An Eno Experience

Boxwood expands enomatics in D.C. area

The enomatic wine system at one of Boxwood Winery's Tasting Rooms is a lot like a night at Dave & Buster's, but instead of inserting your power card to play skee-ball, you get a delectable glass of red, white or rose. And, quite frankly, that sounds like a lot more fun.

Boxwood Winery is based in Middleburg, Va., one of the state's budding areas for winemaking. Three months ago the vineyard opened its second wine bar and shop at Reston Town Center, and by early November it hopes to open its third wine bar and shop at the new Shops at Wisconsin Place, located at the corner of Wisconsin and Western avenues near Mazza Gallerie.

What makes Boxwood stand apart is the rather unique way customers can try wine. Although it would probably be scoffed at in Napa Valley, the enomatic system allows local wine novices and snobs to go at their own pace. Put money on a card, put the card into a machine that contains bottles of Boxwood's own wine and some of the finest Bordeauxs on the market, and pick your pleasure.

There are different levels of commitment you can make. You can try 1, 3 or 5 oz. pours of numerous styles and vintages, and each is priced accordingly. So instead of studying a large menu of wines and paying for a full glass of something you despise, you can take a small sample of many different kinds until you find something that suits your palette. And once you find the right red for you, you can buy a bottle and take it with you.

"A lot of people look at a wine list with a blank look," said Sean Martin, VP and GM of the Tasting Room. "The great thing about the machine is that for three bucks you can try the Boxwood wine that retails for $25, or a French wine that's $127 a bottle. It gives you an interesting and economic way to try wines you may or may not purchase, but you're trying them before you buy them.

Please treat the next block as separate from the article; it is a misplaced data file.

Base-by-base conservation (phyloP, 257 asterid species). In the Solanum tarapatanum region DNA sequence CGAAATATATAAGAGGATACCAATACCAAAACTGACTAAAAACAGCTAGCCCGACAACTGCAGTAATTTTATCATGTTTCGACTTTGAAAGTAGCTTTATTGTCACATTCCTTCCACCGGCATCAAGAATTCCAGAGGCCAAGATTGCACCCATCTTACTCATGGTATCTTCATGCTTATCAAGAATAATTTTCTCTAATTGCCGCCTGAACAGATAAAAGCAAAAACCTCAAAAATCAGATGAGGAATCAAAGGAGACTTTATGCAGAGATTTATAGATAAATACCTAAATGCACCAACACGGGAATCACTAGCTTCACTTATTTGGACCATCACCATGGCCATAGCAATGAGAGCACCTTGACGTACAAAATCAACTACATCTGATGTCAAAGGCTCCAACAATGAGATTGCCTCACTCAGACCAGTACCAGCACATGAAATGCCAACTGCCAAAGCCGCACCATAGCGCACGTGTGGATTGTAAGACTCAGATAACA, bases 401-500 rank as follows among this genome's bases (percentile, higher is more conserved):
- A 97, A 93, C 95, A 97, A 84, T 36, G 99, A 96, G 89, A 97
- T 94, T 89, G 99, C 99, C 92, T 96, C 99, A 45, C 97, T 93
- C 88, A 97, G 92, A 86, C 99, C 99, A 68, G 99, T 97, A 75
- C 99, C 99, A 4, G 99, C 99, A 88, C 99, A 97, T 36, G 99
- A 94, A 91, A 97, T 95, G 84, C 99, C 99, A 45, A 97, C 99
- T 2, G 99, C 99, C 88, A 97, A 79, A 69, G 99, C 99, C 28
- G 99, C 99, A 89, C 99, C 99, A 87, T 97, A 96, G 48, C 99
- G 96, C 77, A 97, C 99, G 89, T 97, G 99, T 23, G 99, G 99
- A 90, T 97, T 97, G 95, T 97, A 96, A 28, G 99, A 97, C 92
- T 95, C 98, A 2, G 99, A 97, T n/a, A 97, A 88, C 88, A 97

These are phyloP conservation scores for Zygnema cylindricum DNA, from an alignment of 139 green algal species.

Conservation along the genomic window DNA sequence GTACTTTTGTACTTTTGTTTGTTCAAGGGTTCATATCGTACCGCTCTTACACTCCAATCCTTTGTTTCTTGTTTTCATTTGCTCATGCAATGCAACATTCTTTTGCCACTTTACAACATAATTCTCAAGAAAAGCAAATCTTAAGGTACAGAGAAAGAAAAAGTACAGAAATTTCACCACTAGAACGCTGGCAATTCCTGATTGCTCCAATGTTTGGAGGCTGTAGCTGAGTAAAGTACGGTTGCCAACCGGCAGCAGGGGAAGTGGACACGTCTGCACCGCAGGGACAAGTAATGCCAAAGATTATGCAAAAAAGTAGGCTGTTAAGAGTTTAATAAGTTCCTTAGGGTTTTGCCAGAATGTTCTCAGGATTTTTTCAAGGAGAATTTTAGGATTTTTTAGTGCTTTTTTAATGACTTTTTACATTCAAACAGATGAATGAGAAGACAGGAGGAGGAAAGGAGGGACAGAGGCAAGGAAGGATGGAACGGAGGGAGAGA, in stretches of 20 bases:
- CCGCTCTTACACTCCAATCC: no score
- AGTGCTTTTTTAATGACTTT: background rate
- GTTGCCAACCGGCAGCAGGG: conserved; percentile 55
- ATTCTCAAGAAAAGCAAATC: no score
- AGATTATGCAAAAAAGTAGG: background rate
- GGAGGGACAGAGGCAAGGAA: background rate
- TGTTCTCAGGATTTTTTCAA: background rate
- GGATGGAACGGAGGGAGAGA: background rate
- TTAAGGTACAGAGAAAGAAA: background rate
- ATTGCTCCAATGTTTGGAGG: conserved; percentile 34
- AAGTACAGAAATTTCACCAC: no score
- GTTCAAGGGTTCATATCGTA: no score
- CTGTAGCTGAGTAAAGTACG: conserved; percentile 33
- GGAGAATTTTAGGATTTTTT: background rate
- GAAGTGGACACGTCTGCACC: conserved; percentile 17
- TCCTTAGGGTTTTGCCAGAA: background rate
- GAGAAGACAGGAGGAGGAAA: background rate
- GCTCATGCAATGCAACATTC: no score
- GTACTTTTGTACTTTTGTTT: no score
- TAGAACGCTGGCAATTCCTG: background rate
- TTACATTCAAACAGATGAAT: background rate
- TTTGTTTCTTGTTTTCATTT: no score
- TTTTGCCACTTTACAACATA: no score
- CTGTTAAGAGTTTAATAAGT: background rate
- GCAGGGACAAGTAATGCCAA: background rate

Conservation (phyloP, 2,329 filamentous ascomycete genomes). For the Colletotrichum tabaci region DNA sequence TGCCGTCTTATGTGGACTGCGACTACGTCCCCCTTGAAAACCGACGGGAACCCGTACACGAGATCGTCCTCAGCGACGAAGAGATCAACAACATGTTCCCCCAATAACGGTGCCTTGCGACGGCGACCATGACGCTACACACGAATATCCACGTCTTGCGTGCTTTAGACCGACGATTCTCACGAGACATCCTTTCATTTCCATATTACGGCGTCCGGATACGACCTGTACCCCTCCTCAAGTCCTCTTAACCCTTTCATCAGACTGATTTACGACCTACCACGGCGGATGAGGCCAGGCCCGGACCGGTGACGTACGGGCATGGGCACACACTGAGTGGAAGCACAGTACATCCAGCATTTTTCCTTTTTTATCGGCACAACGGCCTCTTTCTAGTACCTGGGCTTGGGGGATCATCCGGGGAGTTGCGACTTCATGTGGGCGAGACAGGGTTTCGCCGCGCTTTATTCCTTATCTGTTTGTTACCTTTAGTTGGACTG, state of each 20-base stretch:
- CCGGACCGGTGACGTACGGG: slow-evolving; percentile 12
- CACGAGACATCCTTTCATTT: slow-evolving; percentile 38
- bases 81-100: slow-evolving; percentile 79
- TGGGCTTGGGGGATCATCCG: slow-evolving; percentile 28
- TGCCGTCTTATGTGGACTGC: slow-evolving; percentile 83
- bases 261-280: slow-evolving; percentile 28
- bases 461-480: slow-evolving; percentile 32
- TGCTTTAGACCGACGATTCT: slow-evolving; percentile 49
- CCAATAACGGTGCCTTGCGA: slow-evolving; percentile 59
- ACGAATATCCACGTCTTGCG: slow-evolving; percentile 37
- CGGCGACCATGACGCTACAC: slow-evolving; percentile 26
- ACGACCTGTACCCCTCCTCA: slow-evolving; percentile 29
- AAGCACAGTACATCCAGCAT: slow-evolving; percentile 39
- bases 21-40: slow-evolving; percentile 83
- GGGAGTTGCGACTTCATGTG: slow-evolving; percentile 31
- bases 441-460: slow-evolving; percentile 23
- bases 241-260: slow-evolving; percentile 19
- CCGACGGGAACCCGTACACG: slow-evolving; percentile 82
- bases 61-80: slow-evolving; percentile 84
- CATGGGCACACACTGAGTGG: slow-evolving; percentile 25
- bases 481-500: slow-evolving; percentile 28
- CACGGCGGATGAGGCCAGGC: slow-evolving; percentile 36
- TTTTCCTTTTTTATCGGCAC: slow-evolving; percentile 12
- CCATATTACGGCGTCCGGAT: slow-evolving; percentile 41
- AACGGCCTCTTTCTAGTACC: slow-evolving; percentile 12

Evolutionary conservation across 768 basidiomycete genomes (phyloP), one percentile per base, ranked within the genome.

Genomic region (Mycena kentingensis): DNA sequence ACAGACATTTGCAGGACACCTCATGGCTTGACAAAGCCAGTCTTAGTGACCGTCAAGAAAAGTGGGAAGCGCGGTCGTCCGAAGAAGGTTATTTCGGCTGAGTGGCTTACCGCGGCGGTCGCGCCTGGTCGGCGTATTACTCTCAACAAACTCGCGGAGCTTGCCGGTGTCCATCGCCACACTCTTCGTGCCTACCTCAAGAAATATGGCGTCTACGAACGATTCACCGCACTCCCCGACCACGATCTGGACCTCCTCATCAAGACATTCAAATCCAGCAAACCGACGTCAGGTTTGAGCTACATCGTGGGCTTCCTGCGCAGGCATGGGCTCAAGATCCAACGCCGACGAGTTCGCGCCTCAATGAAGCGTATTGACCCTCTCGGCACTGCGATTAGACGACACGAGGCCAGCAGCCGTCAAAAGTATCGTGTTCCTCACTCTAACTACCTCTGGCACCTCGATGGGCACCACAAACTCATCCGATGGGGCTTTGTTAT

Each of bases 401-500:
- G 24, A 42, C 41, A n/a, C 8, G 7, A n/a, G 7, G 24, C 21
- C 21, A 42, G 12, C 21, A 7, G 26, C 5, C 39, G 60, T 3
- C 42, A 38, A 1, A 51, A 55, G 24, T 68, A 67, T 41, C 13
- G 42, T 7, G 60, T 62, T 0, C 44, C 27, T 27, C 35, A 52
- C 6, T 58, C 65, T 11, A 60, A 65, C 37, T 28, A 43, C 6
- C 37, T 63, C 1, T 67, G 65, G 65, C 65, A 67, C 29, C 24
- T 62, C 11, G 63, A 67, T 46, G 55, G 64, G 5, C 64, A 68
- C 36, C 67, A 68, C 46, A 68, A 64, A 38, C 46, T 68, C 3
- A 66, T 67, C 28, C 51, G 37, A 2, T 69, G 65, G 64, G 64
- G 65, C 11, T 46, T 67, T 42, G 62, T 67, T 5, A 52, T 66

While there is a chance tasters will sour on Boxwood's wine in favor of its French counterpart, the winery thinks the comparisons are a good thing.

"We want to overcome people's perceptions of Virginia wine and show that they can produce top wines, as well," said Sean Martin, vice president and general manager of the Tasting Rooms.

Compared to a Middleburg winery like Swedenburg, Boxwood is a newcomer to the Virginia wine game. But three years ago the winery hired Stephane Derenoncourt, who they call "one of Bordeaux's great winemakers, as a consultant.

"At that time we became the first winery that he became a part of in the U.S.," Martin said.

Since then Derenoncourt visits almost every other month, and is involved with the blending and the winemaking process. Boxwood currently produces three styles of reds. Whites are also available at the Tasting Rooms.

At the Reston location, which seats about 50, patrons can pair cheeses, bread and desserts with their wine, and there's live jazz every Thursday night. Martin said something similar will be found at the new location in Chevy Chase.

"It's a place you come to and experience wine before and after dinner," he said. "It's an intimate experience. And a learning experience, as well."

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